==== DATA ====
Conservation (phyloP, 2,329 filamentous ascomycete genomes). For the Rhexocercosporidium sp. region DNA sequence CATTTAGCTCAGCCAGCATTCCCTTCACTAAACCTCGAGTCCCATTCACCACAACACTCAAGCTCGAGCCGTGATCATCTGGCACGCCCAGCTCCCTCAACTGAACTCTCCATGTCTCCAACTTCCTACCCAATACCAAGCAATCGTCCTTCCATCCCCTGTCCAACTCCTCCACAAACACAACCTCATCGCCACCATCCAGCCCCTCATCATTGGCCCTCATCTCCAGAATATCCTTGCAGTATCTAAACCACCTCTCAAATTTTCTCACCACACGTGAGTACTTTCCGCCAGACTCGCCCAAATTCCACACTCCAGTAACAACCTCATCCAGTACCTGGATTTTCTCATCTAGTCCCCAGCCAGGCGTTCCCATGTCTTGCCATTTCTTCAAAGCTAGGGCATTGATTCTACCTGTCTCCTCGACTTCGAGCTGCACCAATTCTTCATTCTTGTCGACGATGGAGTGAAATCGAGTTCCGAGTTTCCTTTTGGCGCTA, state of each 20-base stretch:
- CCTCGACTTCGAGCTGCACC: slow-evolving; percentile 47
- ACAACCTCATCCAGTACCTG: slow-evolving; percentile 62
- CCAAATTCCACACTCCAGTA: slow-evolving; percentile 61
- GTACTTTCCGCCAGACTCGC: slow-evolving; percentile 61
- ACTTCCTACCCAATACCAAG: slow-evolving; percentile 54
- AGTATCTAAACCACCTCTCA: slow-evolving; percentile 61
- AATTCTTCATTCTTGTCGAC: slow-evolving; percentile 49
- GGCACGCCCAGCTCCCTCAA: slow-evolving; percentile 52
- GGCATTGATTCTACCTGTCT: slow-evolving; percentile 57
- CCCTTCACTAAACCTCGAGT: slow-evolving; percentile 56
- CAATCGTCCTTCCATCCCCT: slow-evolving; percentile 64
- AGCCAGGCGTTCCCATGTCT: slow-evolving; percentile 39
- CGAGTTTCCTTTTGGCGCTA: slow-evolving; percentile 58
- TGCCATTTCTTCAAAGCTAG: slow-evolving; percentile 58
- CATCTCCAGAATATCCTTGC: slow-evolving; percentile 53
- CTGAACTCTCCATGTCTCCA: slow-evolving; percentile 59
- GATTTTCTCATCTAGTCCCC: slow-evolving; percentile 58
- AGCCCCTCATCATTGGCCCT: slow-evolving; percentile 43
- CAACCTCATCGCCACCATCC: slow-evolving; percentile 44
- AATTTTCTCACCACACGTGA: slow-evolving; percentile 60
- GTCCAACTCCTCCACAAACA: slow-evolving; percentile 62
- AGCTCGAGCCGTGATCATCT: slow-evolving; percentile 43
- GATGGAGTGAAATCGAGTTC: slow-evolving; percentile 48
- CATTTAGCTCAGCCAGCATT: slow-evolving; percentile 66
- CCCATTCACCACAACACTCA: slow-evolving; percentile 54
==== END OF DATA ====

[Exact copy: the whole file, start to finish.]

Conservation (phyloP, 2,329 filamentous ascomycete genomes). For the Rhexocercosporidium sp. region DNA sequence CATTTAGCTCAGCCAGCATTCCCTTCACTAAACCTCGAGTCCCATTCACCACAACACTCAAGCTCGAGCCGTGATCATCTGGCACGCCCAGCTCCCTCAACTGAACTCTCCATGTCTCCAACTTCCTACCCAATACCAAGCAATCGTCCTTCCATCCCCTGTCCAACTCCTCCACAAACACAACCTCATCGCCACCATCCAGCCCCTCATCATTGGCCCTCATCTCCAGAATATCCTTGCAGTATCTAAACCACCTCTCAAATTTTCTCACCACACGTGAGTACTTTCCGCCAGACTCGCCCAAATTCCACACTCCAGTAACAACCTCATCCAGTACCTGGATTTTCTCATCTAGTCCCCAGCCAGGCGTTCCCATGTCTTGCCATTTCTTCAAAGCTAGGGCATTGATTCTACCTGTCTCCTCGACTTCGAGCTGCACCAATTCTTCATTCTTGTCGACGATGGAGTGAAATCGAGTTCCGAGTTTCCTTTTGGCGCTA, state of each 20-base stretch:
- CCTCGACTTCGAGCTGCACC: slow-evolving; percentile 47
- ACAACCTCATCCAGTACCTG: slow-evolving; percentile 62
- CCAAATTCCACACTCCAGTA: slow-evolving; percentile 61
- GTACTTTCCGCCAGACTCGC: slow-evolving; percentile 61
- ACTTCCTACCCAATACCAAG: slow-evolving; percentile 54
- AGTATCTAAACCACCTCTCA: slow-evolving; percentile 61
- AATTCTTCATTCTTGTCGAC: slow-evolving; percentile 49
- GGCACGCCCAGCTCCCTCAA: slow-evolving; percentile 52
- GGCATTGATTCTACCTGTCT: slow-evolving; percentile 57
- CCCTTCACTAAACCTCGAGT: slow-evolving; percentile 56
- CAATCGTCCTTCCATCCCCT: slow-evolving; percentile 64
- AGCCAGGCGTTCCCATGTCT: slow-evolving; percentile 39
- CGAGTTTCCTTTTGGCGCTA: slow-evolving; percentile 58
- TGCCATTTCTTCAAAGCTAG: slow-evolving; percentile 58
- CATCTCCAGAATATCCTTGC: slow-evolving; percentile 53
- CTGAACTCTCCATGTCTCCA: slow-evolving; percentile 59
- GATTTTCTCATCTAGTCCCC: slow-evolving; percentile 58
- AGCCCCTCATCATTGGCCCT: slow-evolving; percentile 43
- CAACCTCATCGCCACCATCC: slow-evolving; percentile 44
- AATTTTCTCACCACACGTGA: slow-evolving; percentile 60
- GTCCAACTCCTCCACAAACA: slow-evolving; percentile 62
- AGCTCGAGCCGTGATCATCT: slow-evolving; percentile 43
- GATGGAGTGAAATCGAGTTC: slow-evolving; percentile 48
- CATTTAGCTCAGCCAGCATT: slow-evolving; percentile 66
- CCCATTCACCACAACACTCA: slow-evolving; percentile 54